When it opened in 1969, New York Times critic Vincent Canby assessed French director Jacques Demy's "Model Shop" as "a bad movie, but a sometimes interesting one." It's easy to understand how Canby- or any viewer- could come to that conclusion. However, watching the film today, it has a lyrical and occasionally beautiful quality. Demy, who made a splash with the international success of his 1964 film "The Umbrellas of Cherbourg", was inspired to make "Model Shop" after visiting Los Angeles on vacation. He was mesmerized by the city and decided to make a cinematic valentine to a place that many others criticized for its pollution and congestion. Ah, but as Preston Sturges famously quipped, "The French, they are a funny race", and Demy saw only the positive aspects of the city, which gives the film an unusual aspect. At a time when Johnny Carson was making night cracks about L.A.'s smog levels, Demy saw it as an appropriate setting for an offbeat love story. It's difficult to describe "Model Shop" because not much happens in it. The film traces 24 hours in the life of George Matthews (Gary Lockwood), a 26 year-old hunky guy who has graduated from Berkeley with a degree in Architecture. When we first meet him, he's in bed with his petite blonde girlfriend Gloria (Alexandra Hay). Before they even get dressed, they're embroiled in a bitter argument, which we are led to believe is a daily occurrence. This is a relationship on the rocks. Turns out George is a lazy deadbeat. He refuses to look for a job in his chosen profession because he objects to working for crassly commercial corporations, which sounds like a cop-out similar to what many unmotivated people might invoke. Gloria points out that they are dead broke and he has no plan for changing the situation. Gloria isn't burning up the want ads section in the newspaper, either. She's a bit of a ditz who dreams of being an actress and spends most of her time being sexually exploited by opportunistic producers and casting directors. She clearly isn't George's intellectual equal but when she strolls around the house in her bra and panties, it's easy to see why he's made the decision to stay with her.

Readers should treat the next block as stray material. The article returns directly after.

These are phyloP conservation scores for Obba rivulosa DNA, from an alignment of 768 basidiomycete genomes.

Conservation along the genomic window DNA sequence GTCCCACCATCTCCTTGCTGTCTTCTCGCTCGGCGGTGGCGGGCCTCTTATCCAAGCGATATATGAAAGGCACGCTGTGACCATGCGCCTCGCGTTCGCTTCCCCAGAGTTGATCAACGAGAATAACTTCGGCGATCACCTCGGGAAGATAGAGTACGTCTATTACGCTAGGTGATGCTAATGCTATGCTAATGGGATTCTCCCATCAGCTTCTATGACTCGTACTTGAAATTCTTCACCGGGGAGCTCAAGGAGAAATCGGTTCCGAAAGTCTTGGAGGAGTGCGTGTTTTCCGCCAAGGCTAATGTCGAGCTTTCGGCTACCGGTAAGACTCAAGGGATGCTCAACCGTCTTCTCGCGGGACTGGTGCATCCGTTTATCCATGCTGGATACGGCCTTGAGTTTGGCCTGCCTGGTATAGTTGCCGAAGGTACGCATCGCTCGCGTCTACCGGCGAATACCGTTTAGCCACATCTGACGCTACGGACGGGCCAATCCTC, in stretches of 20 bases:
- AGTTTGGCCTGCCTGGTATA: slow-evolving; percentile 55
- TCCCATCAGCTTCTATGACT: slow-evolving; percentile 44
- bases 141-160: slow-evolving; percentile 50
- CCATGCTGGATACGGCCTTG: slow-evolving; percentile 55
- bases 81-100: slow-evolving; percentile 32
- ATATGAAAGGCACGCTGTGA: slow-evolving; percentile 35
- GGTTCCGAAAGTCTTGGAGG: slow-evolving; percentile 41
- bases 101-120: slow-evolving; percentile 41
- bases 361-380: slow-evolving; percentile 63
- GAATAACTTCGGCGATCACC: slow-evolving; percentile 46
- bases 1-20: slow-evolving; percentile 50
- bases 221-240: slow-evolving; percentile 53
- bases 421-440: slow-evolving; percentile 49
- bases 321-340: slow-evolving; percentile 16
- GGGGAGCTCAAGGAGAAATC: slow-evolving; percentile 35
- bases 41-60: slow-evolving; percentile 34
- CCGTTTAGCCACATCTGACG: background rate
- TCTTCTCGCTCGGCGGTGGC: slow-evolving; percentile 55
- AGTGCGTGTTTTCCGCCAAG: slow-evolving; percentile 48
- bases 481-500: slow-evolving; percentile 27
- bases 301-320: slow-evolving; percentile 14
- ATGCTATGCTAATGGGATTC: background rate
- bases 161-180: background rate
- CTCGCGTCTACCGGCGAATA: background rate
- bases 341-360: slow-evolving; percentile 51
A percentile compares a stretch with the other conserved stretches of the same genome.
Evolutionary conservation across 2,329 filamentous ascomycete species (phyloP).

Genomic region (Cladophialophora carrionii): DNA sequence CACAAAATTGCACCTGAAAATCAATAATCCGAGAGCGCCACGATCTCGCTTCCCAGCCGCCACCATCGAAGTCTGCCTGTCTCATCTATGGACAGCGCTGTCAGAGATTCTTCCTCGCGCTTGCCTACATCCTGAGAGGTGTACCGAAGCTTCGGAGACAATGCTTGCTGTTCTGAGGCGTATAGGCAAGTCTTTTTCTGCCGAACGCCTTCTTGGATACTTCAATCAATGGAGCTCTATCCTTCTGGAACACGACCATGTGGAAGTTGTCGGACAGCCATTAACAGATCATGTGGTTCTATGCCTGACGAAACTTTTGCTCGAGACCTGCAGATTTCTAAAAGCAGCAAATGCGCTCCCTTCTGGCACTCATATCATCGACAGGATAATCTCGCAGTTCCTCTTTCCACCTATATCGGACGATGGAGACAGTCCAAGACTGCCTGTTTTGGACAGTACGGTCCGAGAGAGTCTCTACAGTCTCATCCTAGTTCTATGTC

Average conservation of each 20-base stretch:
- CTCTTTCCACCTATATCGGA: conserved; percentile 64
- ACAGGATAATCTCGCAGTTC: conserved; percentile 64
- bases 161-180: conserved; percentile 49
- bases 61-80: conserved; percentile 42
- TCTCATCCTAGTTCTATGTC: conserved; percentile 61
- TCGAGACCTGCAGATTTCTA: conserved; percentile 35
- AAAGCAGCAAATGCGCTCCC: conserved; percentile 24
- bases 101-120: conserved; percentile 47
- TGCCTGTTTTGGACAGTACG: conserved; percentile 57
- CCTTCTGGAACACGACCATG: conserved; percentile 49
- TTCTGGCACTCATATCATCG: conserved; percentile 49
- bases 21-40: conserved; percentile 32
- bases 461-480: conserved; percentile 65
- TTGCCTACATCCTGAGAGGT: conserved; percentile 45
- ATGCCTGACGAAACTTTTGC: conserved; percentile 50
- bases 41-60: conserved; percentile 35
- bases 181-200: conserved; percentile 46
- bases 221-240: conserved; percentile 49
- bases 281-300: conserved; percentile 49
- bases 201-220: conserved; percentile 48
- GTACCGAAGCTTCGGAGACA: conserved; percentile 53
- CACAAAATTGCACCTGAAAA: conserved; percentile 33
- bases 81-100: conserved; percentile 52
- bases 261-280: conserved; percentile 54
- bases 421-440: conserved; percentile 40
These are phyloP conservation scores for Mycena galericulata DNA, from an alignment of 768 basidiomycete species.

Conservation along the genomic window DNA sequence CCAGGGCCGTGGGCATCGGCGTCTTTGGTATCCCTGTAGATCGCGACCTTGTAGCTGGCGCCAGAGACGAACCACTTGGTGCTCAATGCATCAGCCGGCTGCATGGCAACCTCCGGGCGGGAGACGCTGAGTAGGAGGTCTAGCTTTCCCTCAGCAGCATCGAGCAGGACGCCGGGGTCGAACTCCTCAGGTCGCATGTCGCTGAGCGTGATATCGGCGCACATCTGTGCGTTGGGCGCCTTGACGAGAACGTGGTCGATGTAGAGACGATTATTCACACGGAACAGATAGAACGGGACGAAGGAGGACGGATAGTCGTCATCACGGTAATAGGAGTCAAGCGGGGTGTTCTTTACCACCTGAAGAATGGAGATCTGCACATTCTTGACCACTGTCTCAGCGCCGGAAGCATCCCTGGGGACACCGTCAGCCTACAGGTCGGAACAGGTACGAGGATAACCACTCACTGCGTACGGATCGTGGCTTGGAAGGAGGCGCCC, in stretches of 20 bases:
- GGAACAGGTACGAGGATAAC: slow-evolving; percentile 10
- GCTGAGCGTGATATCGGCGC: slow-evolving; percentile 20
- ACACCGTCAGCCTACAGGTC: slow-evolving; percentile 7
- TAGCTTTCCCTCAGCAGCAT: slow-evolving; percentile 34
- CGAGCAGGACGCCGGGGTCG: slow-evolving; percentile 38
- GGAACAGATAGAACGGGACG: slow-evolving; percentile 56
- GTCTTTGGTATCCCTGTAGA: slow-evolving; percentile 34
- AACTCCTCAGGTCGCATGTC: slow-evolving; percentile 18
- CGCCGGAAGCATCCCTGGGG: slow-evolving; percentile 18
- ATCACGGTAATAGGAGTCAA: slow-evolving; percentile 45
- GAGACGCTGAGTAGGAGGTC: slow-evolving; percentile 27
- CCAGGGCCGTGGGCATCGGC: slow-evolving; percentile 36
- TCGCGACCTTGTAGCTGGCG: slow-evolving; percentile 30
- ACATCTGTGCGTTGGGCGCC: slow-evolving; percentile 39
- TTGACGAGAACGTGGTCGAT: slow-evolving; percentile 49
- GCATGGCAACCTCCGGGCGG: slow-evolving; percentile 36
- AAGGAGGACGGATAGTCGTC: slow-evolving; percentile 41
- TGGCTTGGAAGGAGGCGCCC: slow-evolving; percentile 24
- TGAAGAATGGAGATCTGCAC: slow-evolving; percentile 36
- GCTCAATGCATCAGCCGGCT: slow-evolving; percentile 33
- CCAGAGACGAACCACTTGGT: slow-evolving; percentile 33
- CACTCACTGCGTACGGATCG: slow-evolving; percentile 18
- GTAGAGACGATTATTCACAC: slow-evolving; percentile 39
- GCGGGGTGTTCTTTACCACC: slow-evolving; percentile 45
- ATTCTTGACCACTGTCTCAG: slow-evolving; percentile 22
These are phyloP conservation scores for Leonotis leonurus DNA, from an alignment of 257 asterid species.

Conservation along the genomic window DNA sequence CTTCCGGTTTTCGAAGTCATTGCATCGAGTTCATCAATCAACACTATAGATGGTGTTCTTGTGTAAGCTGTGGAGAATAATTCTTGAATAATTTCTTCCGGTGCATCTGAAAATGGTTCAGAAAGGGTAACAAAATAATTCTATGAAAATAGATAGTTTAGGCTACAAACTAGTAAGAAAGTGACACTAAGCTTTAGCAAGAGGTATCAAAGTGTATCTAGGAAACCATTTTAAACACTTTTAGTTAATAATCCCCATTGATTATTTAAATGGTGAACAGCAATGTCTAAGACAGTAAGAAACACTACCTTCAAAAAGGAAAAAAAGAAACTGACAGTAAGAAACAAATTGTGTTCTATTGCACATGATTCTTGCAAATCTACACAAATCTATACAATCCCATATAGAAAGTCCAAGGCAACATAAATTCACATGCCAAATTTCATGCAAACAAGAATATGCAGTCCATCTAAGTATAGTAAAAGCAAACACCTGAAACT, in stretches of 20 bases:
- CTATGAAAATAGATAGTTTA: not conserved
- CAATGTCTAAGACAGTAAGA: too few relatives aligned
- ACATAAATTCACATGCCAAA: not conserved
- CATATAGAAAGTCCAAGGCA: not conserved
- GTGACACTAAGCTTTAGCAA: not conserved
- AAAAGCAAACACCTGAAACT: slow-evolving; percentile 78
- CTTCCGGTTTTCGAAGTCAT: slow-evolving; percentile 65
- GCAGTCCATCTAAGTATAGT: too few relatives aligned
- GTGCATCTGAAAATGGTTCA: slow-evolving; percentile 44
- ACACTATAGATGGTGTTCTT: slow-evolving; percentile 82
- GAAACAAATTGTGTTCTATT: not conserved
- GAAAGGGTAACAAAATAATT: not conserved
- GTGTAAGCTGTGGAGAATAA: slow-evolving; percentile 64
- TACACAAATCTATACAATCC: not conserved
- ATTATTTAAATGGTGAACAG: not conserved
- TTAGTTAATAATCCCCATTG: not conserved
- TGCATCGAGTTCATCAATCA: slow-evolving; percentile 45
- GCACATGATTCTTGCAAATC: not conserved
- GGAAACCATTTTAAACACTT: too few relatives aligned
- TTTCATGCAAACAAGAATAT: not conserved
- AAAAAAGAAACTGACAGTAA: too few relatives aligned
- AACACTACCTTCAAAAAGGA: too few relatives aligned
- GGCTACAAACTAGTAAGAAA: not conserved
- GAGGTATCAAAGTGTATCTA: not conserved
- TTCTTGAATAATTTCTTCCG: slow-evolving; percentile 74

The film kicks into gear when a repo man arrives at George's house (which bizarrely is situated directly next to an oil rig that operates 24/7) to take away his prized, vintage convertible MG, a luxury he can't afford but can't live without. He buys a few hours time by promising to raise $100. We then follow him around L.A. as he tries to hustle the money from friends who are as broke as he is. He has a chance encounter in a parking lot with an exotic looking woman (Anouk Aimee) who he immediately becomes obsessed with. She's the picture of class and elegance and George creepily decides to follow her. She ends up entering a luxurious home in the Hollywood hills. Hours later, he is motivated to return to the place, only to find her car gone and a disembodied voice from inside the house tells him she was never there and to leave the property. By the kind of sheer coincidence that can only happen in movies, George spies her later in the afternoon on the street and follows her to a seedy Skid Row "modelling studio" where sexually frustrated men can "rent" a model for a 15 minute session for $12 (only $20 for a half-hour!) during which they must remain chaste but can photograph the model in a tacky boudoir setting (film and camera included.) He learns the woman's name is Lola, and it turns out she's the same character Aimee played in Demy's 1961 film "Lola". George snaps a few photos of her and they engage in some awkward conversation before he departs. We follow him as he makes some other pit stops including visiting a small counter-culture newspaper where his friends offer him a job. He's interested but makes a fateful phone call to his parents only to learn that he has received his draft notice and must report for induction in two days. Adding to his misery, his father jovially equates getting drafted to fight in Vietnam to the good times he manged to enjoy in the Pacific campaign in WWII. George, however, is emotionally devastated and fails to see the allure in risking his life in the hope of enjoying some male bonding. Distraught, he returns to the modeling studio and this time engages Lola in conversation. Turns out she is an immigrant from Paris whose husband deserted her. She has a 14 year-old son in France who she is trying to support but is about to throw in the towel because she can't get a work visa and has to rely on the demeaning "career" of posing for naughty photos. Although Lola initially rejects George, she is moved by the fact that he really seems to be in love with her. They are two young people who are going through a life crisis and before the night is over, they share a single lovemaking session before George leaves for the army and Lola catches a flight back to Paris.